Here we read that Christ came to save that which was lost. This word – “lost” – is used by in CI and ECT views to refer to those who either are tormented forever or are annihilated. But this single verse shows that just because a thing is “lost” (in Greek “apollumi” – a word that is used by CI to describe annihilation), it need not be irremediably lost. In fact Scripture speaks of many things being destroyed or lost that both ECT and CI do not believe are ultimately so: e.g. God destroys [apollumi—Septuagint] the blameless and the wicked (Job 9:22); and The righteous perishes [apollumi—Septuagint], and no man takes it to heart (Is. 57:1). In each case what is meant in the text is not absolute destruction where one is annihilated or tormented forever but only a relative destruction (otherwise we must conclude that the righteous go to Hell or are annihilated.) Several other verses are like this. The point is “death” and a state of “lostness” in Scripture need not imply something irremediable. Actually, they are a necessary condition for our salvation in the first place. We must lose our lives to find them (Matt. 16:25); the grain of wheat must fall into the ground and “die” before it produces grain (John 12:24); the “lost” coin is that which is found (Luke 15:8) the “lost” sheep is what’s hen shepard saves (Luke 15:6)
1 Corinthians 15:21-28
As many as die in Adam are made alive in Christ. To show that this resurrection does not mean simply the resurrection of the body after which there is a final destruction or torment, Paul says those made “alive in Christ” are done so in different orders. Some there are who belong to Christ, and others who, evidently, do not. There are “powers” and “authorities” and even “death” that are said to be destroyed or abolished, but no rational beings. Also it says that Christ must reign “until he puts all enemies under his feet” and that everything must be “subjected” to Christ. Now, that subjection, whatever it means, cannot mean total annihilation of what is subdued or torture or a forced bowing of the knee, for Christ, after he has completed his reign, is “subjected” himself to the father. This is followed by saying that God may be “all in all.” (The RSV renders it as God bein “everything to everyone.”) The passage thus indicates a universal harmonious and voluntary subjected of the entire created order to God through Christ in which all humans are alive.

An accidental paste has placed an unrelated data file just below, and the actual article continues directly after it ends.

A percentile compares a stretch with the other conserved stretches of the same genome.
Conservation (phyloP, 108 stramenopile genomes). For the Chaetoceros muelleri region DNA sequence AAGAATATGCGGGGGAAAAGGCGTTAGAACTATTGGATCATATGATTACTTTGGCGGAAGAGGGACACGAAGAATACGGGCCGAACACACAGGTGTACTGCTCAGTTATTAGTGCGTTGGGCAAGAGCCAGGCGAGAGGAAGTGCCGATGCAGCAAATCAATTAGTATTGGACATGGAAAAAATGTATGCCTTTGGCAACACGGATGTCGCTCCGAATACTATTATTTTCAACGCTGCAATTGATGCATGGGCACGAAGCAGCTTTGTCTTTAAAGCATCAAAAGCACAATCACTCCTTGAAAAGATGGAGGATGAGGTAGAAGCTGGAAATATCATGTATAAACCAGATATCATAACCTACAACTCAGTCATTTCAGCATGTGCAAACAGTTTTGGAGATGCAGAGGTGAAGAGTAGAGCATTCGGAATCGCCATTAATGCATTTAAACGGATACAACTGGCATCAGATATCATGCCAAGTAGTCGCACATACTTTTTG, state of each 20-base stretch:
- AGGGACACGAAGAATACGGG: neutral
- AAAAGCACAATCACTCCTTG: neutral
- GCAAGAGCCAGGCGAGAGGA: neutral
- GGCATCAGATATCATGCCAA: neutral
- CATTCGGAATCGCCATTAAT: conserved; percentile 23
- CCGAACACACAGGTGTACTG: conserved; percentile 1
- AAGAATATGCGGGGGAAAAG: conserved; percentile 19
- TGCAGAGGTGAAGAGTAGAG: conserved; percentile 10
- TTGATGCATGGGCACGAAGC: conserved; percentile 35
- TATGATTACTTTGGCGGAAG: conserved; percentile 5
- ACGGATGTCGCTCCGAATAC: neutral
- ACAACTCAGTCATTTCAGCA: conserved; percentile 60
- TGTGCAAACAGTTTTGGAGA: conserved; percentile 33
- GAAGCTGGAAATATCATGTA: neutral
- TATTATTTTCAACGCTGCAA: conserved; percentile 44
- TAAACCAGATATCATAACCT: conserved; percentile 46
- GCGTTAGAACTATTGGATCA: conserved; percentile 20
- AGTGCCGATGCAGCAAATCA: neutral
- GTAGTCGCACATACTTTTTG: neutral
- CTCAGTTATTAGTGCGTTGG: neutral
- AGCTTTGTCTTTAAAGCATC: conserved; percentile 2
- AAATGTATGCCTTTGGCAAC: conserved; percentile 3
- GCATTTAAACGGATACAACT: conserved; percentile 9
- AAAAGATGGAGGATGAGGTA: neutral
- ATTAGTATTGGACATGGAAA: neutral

1 Corinthians 15:51-55
Preceding this passage Paul speaks of the fact that flesh and blood cannot inherit the kingdom of God, but that we must shed our current body and put on a new one – one that is imperishable. Now he says also that at the last trumpet “the dead will be raised imperishable.” This same imperishable substance is given “immortality” which swallows up death. There is no distinction or mention of some of the dead being raised and given perishable bodies or imperishable bodies that are eternally tormented. In fact, the very same class of people who are raised from the dead (which are everyone believes *all* people) will, according to the logic of Paul’s argument, be raised to immortality. The passage reads as if Paul says “at the last trumpet, all the dead will be raised and given imperishable bodies that shall never die.”
Ephesians 4:4-6
We have here asserted the universal fatherhood of God. He is the father of all and “over all, through all, and in all.” Vs. 10 says that Christ ascended into heaven so that he could “fill all things.” There is no mention of anything being outside of God in some state of eternal separation, whether that be annihilation or eternal conscious suffering.
Philippians 2:10,11
Here Paul says that every knee will bow and confess that Jesus is Lord “to the glory of God the father.” Further on, in chapter 3:21 we read that Chris has the “power” to “subject all things to himself.” The question then is, which form of confession and bowing the knee glorifies the father most? A forced submission, or a voluntary one? Remember, the text says that Christ has the power to subject all things to himself. What kind of subjection – assuming God could do either – is more glorifying?
John 3:16,17 and John 6:52